Sewing Seeds provides accessible, accurate, and inspired information on natural dyes, to bring awareness for their use as a sustainable art medium.










Sewing Seeds works with community gardens, urban farms, parks and other green spaces to grow and identify natural dye plants. In these gardens, the public can interact and learn from a number of plant species that can be used to obtain color. During the warm months, these gardens  are also a backdrop for workshops, lectures and other events. Learn about our past Natural Dye gardens here.


Our current garden partners:


Heckscher Foundation Children Garden, Bushwick

Gill Hodges Community Garden, Carroll Gardens

Old Stone House, Park Slope

Greene Acres Community Garden, Bed-Stuy

Pioneer Works, Red Hook





Sewing Seeds offers an all year series of free all-ages classes that takes place in our partner gardens, during the Summer, and indoor venues across the city during the Winter. Workshops are taught by guest artists and Sewing Seeds staff and feature traditional and innovative ways to work with natural dyes. 



Sewing Seeds also collaborates with other organizations and schools in the development lectures, workshops and master classes. Past collaborators include the Brooklyn Botanical Garden, Brooklyn Skillshare, Local Roots, Ideas City (New Museum), LBDA. 

If you're interested in bringing Sewing Seeds to your organization contact Nicole Asselin at





Sewing Seeds’ Residency awards artists that integrate natural dyes, community engagement and public spaces in their practice. During 6 weeks, the selected artist will work towards developing a site specific project to be displayed outdoors in a public space. Throughout the residency, the artist will have access to studio space and locally grown natural dye materials.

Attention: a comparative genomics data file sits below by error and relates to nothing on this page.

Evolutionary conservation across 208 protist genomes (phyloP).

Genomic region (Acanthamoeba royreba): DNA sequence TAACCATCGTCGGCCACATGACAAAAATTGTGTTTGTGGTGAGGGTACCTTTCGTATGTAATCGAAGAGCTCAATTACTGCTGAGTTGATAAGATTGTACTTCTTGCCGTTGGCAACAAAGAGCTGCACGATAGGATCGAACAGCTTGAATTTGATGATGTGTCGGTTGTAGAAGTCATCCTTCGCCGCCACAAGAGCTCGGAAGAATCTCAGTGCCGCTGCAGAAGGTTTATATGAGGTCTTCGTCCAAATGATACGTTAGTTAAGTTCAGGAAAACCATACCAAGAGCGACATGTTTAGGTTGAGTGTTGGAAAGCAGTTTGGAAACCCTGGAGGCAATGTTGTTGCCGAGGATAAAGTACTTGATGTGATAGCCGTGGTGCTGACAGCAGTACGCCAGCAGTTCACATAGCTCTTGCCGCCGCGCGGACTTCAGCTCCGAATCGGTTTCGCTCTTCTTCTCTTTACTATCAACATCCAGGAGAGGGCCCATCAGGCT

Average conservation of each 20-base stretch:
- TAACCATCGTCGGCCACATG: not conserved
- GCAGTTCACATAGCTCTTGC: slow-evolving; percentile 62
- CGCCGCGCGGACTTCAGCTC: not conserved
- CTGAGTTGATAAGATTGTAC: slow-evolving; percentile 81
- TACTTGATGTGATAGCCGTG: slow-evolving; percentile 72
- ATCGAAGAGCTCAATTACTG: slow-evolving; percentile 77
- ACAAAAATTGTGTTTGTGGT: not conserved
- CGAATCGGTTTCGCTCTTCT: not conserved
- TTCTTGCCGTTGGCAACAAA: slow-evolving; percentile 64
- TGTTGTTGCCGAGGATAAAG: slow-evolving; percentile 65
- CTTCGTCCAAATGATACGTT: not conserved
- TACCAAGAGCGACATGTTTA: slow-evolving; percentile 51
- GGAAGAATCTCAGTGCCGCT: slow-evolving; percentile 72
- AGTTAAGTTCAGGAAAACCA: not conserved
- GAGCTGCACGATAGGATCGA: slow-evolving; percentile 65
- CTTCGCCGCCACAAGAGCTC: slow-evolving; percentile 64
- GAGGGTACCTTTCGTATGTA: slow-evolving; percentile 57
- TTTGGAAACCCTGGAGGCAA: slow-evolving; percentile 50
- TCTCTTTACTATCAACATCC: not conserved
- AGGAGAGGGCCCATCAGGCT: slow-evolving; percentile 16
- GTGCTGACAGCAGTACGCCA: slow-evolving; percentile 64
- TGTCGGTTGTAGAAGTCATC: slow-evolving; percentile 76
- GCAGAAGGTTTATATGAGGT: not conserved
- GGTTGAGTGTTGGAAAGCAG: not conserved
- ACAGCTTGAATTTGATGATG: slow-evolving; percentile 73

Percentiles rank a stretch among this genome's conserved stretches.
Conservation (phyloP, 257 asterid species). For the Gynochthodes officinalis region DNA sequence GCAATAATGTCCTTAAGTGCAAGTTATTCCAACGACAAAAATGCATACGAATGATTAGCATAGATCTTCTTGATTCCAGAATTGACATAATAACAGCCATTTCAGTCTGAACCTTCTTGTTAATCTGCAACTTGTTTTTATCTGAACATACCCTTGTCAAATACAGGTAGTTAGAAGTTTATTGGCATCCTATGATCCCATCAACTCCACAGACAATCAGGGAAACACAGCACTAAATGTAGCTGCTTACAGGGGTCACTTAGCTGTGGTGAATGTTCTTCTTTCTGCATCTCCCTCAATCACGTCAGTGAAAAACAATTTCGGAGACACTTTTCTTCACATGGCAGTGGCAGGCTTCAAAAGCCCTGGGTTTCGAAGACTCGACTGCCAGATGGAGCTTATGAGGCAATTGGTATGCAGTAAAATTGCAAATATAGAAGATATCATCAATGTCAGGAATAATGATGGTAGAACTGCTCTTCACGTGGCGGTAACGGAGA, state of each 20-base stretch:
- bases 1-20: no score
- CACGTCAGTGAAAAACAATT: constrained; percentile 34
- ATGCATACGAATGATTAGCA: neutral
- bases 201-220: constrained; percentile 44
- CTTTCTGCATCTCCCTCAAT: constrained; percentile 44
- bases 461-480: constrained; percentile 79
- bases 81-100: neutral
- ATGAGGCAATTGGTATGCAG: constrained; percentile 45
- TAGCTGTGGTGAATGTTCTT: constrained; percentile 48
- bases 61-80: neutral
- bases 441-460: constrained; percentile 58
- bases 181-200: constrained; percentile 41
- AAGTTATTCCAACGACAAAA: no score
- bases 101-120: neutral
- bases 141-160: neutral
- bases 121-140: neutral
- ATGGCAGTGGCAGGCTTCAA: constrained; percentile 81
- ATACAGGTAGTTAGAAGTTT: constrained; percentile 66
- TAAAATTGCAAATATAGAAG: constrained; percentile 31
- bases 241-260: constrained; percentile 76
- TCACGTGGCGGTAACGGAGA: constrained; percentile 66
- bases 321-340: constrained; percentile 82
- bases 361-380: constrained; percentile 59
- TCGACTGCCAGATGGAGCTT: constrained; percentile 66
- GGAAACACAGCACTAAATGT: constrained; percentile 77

2015 Resident: Ricki Dwyer

2015 Venue: Heckscher Foundation Children's Garden, Bushwick


Past Sewing Seeds Residents:

Sewing Seeds Residency 2014: Brigitta Varadi

Sewing Seeds Residency 2013: Neil Goss




Funding Credits:

This Sewing Seeds' Residency is sponsored, in part, by the Greater New York Arts Development Fund of the New York City Department of Cultural Affairs, administered by Brooklyn Arts Council (BAC); and in collaboration with the New York Restoration Project.






Sewing Seeds online resource materials allow easy access to accurate and inspiring information on natural dyes to an ever growing audience. Our resources are the result of ongoing research and experimentation and are meant to be used and shared.



The Mapping Project identifies and records the natural dye plants that exist throughout New York’s parks and public spaces. The maps provide an access to point to engage with familiar surroundings in a new way.


Maps are available for free download:

Prospect Park 

Trees of Central Park 



Growing Color brings awareness about natural dye to wider audience through the cultivation and identification of natural dye plants in public spaces. Sewing Seeds offers natural dye plant seedlings to participating participating community gardens, as well as dye plant identification labels.  



Tutorials highlighting traditional natural dyeing processes, materials and techniques, as well as research projects on more advanced and experimental practices.


Bundle Dyeing 

Dyeing with tea + iron 

Fermentation indigo vat 

Painting with natural pigments + soy milk





Sewing Seeds is available for collaborations, special projects and consulting with other organizations and artists. We love ideas and projects that integrate the natural dyes, public space, innovation and promote community engagement and interactivity. All submissions, inquiries and suggestions should be sent to






City Atlas New York, February 9th, 2012

SHFT, March 11th, 2012

Good, March 22nd, 2012

New York Times, April 4th, 2012

Ecco*Eco, April 5th, 2012

Design is... the blog, August 4th, 2012

Brooklyn Mag, July 25th, 2012

DNAinfo, September 12th, 2012

Village Voice, Best Of, October 4th, 2012

Thread Cult Podcast, December 16th, 2012

Pretext Social Club, May 6th, 2013

Edible Brooklyn, May 13th, 2014

Ecouterre, May 13th, 2014